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  1. Hi! As much as I hate to hear about someone having breast cancer, I also feel a connection. I was diagnosed at age 42, and I had a lot of the same feelings and experiences as Jeannine. Breast cancer doesn’t run in my family, so I never thought I would be “that person.” And like Jeannine, I never asked, “why me?” You deal with what life brings you and you do the best you can to turn it into a positive. By sharing her story, others may know more about what to look for or when to press their health care professionals for additional information and/or tests. I am the “poster child” for early detection. My cancer was found by a mammogram and could not be detected through physical examination. So believe me, I push everyone I know (and a lot of people I don’t know), to get in and get that mammogram. I’m living proof that they DO make a difference. Keep these types of stories coming. The more people know and can connect with someone, the more lives can be saved!

  2. Julie Nakis

    Jeannine has such an inspirational story! I’m sure her positive attitude was contagious to her own support system throughout her treatment.

  3. Thank you for sharing your story, Kendra!! Your courage and strength is so inspiring.

  4. That a way GIRL! I know how it feels when the
    Dr. Does a biopsy and walks in and says it’s
    Cancer! Like he’s saying it’s just a cold!! I sat in in aw for at least 5 Min. Thinking now what? We’ll
    I ended up having the right side of my nose
    Removed. Then I had to go to a cosmetic surgeon who had to rebuild my nose, which
    /ended up 24. Surgeries and 2 1/2 years. He did a great job!! So I kind of know how it feels to get
    The news. So would you say ” I’m a Surviver ”
    Gary c.

  5. I’m so happy that you have a happy ending. I wish my niece had been so lucky…….. her name is Margie Tilley Mounts. Margie was twenty-two when she felt a lump in her breast. Her ob-gyn said not to worry about it because she was so young. She went on to have three children. The summer that the lump didn’t hurt she was sent for a mammogram. She had stage four breast cancer. she was thirty-two years old. Margie fought with everything in her to live. But she passed away at the age of thirty-four. She had the strongest will to live that I have ever seen in a person. She was my best friend and I miss her everyday. She’s my hero. Gail Martin.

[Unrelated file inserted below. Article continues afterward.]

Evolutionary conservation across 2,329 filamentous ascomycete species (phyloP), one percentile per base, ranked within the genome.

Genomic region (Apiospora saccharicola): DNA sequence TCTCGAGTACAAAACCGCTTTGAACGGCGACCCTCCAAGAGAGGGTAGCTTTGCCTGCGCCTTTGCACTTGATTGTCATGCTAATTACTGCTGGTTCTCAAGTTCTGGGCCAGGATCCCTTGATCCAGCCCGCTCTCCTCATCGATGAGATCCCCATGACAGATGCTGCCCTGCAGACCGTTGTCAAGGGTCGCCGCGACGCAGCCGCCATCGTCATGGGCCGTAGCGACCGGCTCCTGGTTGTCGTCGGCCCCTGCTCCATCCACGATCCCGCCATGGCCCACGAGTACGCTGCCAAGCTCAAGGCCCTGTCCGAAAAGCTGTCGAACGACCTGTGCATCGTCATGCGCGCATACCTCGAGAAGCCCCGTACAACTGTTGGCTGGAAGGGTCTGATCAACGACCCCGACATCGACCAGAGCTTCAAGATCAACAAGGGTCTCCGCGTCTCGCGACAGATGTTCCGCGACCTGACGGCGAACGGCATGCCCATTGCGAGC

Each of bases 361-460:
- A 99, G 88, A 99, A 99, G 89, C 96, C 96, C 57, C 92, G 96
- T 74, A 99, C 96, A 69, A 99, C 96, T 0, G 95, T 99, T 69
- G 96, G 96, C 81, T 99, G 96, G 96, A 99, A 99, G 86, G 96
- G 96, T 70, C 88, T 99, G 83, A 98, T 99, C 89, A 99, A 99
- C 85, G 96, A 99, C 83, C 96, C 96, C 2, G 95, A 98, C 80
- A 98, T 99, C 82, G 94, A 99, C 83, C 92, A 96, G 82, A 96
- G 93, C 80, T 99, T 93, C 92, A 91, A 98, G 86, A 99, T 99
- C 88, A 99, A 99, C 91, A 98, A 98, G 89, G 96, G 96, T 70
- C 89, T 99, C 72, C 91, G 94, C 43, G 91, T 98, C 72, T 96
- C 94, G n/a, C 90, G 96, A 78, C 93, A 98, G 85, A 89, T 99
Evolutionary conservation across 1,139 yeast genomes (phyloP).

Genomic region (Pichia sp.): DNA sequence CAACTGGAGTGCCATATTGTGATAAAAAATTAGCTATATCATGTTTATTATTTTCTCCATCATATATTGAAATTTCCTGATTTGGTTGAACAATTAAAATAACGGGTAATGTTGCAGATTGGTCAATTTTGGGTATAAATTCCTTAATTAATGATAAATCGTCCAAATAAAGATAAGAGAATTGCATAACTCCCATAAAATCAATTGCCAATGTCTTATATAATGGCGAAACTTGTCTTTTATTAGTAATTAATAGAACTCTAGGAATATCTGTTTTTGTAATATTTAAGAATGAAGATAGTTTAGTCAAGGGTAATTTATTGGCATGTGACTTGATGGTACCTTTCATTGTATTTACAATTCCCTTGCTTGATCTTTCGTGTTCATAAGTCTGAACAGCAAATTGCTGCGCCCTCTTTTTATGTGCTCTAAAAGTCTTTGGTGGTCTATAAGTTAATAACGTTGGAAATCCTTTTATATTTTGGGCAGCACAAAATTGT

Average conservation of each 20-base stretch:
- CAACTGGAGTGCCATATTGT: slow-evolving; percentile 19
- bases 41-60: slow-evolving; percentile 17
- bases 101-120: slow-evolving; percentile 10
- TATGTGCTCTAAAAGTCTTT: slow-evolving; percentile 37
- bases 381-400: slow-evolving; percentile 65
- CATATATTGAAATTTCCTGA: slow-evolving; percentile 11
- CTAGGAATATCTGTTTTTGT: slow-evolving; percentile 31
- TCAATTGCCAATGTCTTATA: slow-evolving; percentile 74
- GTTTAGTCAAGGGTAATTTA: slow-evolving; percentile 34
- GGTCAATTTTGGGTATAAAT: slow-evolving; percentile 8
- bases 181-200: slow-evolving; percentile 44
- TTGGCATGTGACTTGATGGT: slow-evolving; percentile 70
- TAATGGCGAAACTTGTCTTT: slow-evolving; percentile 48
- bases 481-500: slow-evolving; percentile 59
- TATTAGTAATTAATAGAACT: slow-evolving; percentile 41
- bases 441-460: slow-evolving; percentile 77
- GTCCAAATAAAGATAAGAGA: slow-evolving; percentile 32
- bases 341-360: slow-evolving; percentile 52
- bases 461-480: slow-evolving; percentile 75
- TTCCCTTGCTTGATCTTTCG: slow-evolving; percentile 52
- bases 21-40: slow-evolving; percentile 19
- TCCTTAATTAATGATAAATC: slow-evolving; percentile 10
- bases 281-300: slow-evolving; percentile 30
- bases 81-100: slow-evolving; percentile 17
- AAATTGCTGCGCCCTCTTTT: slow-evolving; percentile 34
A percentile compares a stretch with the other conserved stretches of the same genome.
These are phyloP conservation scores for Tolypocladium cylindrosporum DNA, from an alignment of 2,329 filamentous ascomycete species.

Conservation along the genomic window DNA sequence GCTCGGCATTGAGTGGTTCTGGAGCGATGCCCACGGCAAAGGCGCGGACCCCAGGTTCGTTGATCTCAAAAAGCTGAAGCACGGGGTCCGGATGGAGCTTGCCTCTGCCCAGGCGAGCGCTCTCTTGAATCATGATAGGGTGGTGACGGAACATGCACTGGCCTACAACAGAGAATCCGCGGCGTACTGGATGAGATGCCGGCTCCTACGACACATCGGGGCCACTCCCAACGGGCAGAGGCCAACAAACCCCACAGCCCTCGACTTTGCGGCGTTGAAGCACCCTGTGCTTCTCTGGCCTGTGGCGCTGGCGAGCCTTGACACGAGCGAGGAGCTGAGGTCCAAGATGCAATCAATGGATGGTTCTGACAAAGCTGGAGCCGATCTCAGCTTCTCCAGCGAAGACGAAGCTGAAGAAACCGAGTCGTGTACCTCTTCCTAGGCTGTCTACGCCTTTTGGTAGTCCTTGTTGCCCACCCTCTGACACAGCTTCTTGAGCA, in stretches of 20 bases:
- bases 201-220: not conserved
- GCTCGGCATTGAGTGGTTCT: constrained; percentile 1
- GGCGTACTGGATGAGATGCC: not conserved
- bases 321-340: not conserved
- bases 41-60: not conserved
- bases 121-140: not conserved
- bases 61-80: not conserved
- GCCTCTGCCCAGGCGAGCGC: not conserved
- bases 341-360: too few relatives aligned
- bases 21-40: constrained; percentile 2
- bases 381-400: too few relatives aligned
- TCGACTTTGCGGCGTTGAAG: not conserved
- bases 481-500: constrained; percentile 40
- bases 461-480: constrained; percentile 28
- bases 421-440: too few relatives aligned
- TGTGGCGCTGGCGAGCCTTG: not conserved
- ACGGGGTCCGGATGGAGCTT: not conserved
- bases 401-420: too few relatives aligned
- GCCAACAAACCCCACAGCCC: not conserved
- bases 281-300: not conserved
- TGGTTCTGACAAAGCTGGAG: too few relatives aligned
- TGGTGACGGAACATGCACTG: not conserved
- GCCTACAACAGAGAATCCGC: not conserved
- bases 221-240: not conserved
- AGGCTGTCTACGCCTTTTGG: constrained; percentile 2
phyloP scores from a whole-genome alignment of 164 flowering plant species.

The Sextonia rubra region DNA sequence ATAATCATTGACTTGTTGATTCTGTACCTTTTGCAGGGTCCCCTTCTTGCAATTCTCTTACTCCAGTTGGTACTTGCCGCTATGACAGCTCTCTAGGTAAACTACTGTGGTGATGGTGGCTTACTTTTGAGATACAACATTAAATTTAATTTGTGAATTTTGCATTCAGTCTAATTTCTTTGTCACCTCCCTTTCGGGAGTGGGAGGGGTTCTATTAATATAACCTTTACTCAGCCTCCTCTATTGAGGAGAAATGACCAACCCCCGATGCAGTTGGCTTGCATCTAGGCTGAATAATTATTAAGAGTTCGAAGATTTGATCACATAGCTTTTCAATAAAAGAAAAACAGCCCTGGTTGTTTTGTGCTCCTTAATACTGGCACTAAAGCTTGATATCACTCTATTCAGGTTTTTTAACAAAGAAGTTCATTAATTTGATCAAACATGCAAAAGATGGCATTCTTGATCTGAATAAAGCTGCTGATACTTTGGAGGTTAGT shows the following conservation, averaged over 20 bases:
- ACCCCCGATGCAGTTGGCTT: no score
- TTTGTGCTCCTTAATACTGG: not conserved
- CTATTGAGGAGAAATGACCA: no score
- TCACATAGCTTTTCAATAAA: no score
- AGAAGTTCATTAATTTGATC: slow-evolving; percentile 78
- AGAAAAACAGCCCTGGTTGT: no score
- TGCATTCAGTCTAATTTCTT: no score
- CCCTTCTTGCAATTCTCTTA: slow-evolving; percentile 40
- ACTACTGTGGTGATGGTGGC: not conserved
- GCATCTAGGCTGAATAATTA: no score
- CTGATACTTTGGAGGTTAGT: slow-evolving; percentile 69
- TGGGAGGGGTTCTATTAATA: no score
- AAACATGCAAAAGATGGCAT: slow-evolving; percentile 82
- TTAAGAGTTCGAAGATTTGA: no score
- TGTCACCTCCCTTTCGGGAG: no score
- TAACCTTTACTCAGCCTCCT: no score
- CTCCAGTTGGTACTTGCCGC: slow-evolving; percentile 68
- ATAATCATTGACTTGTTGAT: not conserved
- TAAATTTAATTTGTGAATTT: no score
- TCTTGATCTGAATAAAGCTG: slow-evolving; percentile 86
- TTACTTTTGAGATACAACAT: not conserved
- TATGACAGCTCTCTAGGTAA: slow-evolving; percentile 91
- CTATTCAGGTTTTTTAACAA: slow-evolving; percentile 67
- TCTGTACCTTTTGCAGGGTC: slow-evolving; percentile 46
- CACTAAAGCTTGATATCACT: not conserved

6. Thank you for sharing your story! Margie sounds like an amazing person and our hearts go out to you and the family…

  7. Jeanine, I am also a 5 year survivor diagnosed at age 42. Stage 2 going on three, same type of cancer. No family history of it. I had a 4 year old and a 6 year old. Due to a pre existing, in remission condition, I was otherwise very healthy, I could not have chemo or radiation. I never once doubted I would survive. I was forced to look else where. I did have a mastectomy and tried taking the anti hormonals which made me prefer anything else but life that way I stopped them after 2 years. I chose energetic medicine and it was the perfect fit for me. I am know mostly vegan, very active physically and feel better than when I was 20 years old. at 48 most people believe I am in my early 30’s…and I have very high quality of life after having rid my body of all the side effects of the anti hormonals. Whatever way you choose to treat your cancer, believe in it, believe it will cure you. Positive attitude and friends make a big difference. I do not allow myself a negative thought, it just takes from that possitive energy that I need to heal my body, which I do believe has healed itself. Organic food is a big plus and exercise. Never give up and dont be afraid to think outside the box. Y

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health enews Staff
health enews Staff

health enews staff is a group of experienced writers from our Advocate Health Care and Aurora Health Care sites, which also includes freelance or intern writers.